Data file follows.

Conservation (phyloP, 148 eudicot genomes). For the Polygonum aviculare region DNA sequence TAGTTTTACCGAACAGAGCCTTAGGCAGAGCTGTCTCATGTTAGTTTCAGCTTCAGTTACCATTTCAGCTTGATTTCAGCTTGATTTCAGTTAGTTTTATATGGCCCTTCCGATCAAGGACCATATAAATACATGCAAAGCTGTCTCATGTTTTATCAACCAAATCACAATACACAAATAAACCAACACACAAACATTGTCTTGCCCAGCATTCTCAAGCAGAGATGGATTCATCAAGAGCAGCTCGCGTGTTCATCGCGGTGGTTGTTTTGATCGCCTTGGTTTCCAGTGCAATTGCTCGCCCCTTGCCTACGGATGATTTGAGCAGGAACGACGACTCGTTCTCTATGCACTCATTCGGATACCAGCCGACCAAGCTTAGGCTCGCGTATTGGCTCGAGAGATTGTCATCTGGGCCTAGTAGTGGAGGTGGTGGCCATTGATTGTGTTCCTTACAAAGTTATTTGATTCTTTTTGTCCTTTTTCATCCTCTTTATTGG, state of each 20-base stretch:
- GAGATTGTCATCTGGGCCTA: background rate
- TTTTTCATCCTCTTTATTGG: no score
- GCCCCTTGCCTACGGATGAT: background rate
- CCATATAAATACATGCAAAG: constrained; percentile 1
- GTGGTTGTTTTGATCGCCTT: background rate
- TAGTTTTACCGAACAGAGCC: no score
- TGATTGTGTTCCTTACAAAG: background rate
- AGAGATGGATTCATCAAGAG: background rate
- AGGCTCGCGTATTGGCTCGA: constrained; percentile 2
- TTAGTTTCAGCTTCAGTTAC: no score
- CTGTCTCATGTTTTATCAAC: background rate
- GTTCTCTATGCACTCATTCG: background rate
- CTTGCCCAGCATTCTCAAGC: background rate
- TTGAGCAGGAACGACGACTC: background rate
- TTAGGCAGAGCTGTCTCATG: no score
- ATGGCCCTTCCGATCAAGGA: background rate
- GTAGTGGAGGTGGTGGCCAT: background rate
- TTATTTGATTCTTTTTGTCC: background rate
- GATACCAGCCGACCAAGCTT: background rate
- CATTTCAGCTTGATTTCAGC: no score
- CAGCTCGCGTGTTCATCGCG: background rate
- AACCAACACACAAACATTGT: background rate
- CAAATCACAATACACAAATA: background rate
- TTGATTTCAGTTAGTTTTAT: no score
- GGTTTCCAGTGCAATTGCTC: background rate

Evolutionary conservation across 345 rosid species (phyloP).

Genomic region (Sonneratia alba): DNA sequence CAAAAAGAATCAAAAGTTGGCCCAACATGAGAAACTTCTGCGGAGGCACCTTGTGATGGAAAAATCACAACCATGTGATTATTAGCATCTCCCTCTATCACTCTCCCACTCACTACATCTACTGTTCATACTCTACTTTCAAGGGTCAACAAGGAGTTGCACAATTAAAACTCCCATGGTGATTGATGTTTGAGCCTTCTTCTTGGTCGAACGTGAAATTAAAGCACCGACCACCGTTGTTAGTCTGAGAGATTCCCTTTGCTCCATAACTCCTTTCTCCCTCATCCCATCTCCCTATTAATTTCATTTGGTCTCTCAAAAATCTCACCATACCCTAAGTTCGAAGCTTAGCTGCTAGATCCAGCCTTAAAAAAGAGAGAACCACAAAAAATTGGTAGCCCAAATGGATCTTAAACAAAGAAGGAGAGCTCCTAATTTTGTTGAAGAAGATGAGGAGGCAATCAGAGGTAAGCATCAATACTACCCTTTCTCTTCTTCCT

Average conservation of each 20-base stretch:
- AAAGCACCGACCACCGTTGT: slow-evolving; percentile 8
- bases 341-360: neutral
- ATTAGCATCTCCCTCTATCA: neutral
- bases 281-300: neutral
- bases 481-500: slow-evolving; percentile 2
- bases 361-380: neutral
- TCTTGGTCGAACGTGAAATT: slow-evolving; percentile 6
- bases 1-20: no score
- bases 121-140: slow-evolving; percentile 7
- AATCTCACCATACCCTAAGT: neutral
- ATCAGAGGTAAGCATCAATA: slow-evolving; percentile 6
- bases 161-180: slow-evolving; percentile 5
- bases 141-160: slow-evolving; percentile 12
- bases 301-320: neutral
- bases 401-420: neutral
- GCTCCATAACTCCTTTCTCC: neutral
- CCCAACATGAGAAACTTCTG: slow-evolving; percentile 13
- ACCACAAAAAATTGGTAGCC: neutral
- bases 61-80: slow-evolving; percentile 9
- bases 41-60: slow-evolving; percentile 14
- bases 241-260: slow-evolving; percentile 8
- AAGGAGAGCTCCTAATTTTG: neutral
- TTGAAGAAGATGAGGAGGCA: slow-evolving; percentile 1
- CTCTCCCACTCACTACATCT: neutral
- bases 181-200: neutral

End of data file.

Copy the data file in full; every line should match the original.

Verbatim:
Conservation (phyloP, 148 eudicot genomes). For the Polygonum aviculare region DNA sequence TAGTTTTACCGAACAGAGCCTTAGGCAGAGCTGTCTCATGTTAGTTTCAGCTTCAGTTACCATTTCAGCTTGATTTCAGCTTGATTTCAGTTAGTTTTATATGGCCCTTCCGATCAAGGACCATATAAATACATGCAAAGCTGTCTCATGTTTTATCAACCAAATCACAATACACAAATAAACCAACACACAAACATTGTCTTGCCCAGCATTCTCAAGCAGAGATGGATTCATCAAGAGCAGCTCGCGTGTTCATCGCGGTGGTTGTTTTGATCGCCTTGGTTTCCAGTGCAATTGCTCGCCCCTTGCCTACGGATGATTTGAGCAGGAACGACGACTCGTTCTCTATGCACTCATTCGGATACCAGCCGACCAAGCTTAGGCTCGCGTATTGGCTCGAGAGATTGTCATCTGGGCCTAGTAGTGGAGGTGGTGGCCATTGATTGTGTTCCTTACAAAGTTATTTGATTCTTTTTGTCCTTTTTCATCCTCTTTATTGG, state of each 20-base stretch:
- GAGATTGTCATCTGGGCCTA: background rate
- TTTTTCATCCTCTTTATTGG: no score
- GCCCCTTGCCTACGGATGAT: background rate
- CCATATAAATACATGCAAAG: constrained; percentile 1
- GTGGTTGTTTTGATCGCCTT: background rate
- TAGTTTTACCGAACAGAGCC: no score
- TGATTGTGTTCCTTACAAAG: background rate
- AGAGATGGATTCATCAAGAG: background rate
- AGGCTCGCGTATTGGCTCGA: constrained; percentile 2
- TTAGTTTCAGCTTCAGTTAC: no score
- CTGTCTCATGTTTTATCAAC: background rate
- GTTCTCTATGCACTCATTCG: background rate
- CTTGCCCAGCATTCTCAAGC: background rate
- TTGAGCAGGAACGACGACTC: background rate
- TTAGGCAGAGCTGTCTCATG: no score
- ATGGCCCTTCCGATCAAGGA: background rate
- GTAGTGGAGGTGGTGGCCAT: background rate
- TTATTTGATTCTTTTTGTCC: background rate
- GATACCAGCCGACCAAGCTT: background rate
- CATTTCAGCTTGATTTCAGC: no score
- CAGCTCGCGTGTTCATCGCG: background rate
- AACCAACACACAAACATTGT: background rate
- CAAATCACAATACACAAATA: background rate
- TTGATTTCAGTTAGTTTTAT: no score
- GGTTTCCAGTGCAATTGCTC: background rate

Evolutionary conservation across 345 rosid species (phyloP).

Genomic region (Sonneratia alba): DNA sequence CAAAAAGAATCAAAAGTTGGCCCAACATGAGAAACTTCTGCGGAGGCACCTTGTGATGGAAAAATCACAACCATGTGATTATTAGCATCTCCCTCTATCACTCTCCCACTCACTACATCTACTGTTCATACTCTACTTTCAAGGGTCAACAAGGAGTTGCACAATTAAAACTCCCATGGTGATTGATGTTTGAGCCTTCTTCTTGGTCGAACGTGAAATTAAAGCACCGACCACCGTTGTTAGTCTGAGAGATTCCCTTTGCTCCATAACTCCTTTCTCCCTCATCCCATCTCCCTATTAATTTCATTTGGTCTCTCAAAAATCTCACCATACCCTAAGTTCGAAGCTTAGCTGCTAGATCCAGCCTTAAAAAAGAGAGAACCACAAAAAATTGGTAGCCCAAATGGATCTTAAACAAAGAAGGAGAGCTCCTAATTTTGTTGAAGAAGATGAGGAGGCAATCAGAGGTAAGCATCAATACTACCCTTTCTCTTCTTCCT

Average conservation of each 20-base stretch:
- AAAGCACCGACCACCGTTGT: slow-evolving; percentile 8
- bases 341-360: neutral
- ATTAGCATCTCCCTCTATCA: neutral
- bases 281-300: neutral
- bases 481-500: slow-evolving; percentile 2
- bases 361-380: neutral
- TCTTGGTCGAACGTGAAATT: slow-evolving; percentile 6
- bases 1-20: no score
- bases 121-140: slow-evolving; percentile 7
- AATCTCACCATACCCTAAGT: neutral
- ATCAGAGGTAAGCATCAATA: slow-evolving; percentile 6
- bases 161-180: slow-evolving; percentile 5
- bases 141-160: slow-evolving; percentile 12
- bases 301-320: neutral
- bases 401-420: neutral
- GCTCCATAACTCCTTTCTCC: neutral
- CCCAACATGAGAAACTTCTG: slow-evolving; percentile 13
- ACCACAAAAAATTGGTAGCC: neutral
- bases 61-80: slow-evolving; percentile 9
- bases 41-60: slow-evolving; percentile 14
- bases 241-260: slow-evolving; percentile 8
- AAGGAGAGCTCCTAATTTTG: neutral
- TTGAAGAAGATGAGGAGGCA: slow-evolving; percentile 1
- CTCTCCCACTCACTACATCT: neutral
- bases 181-200: neutral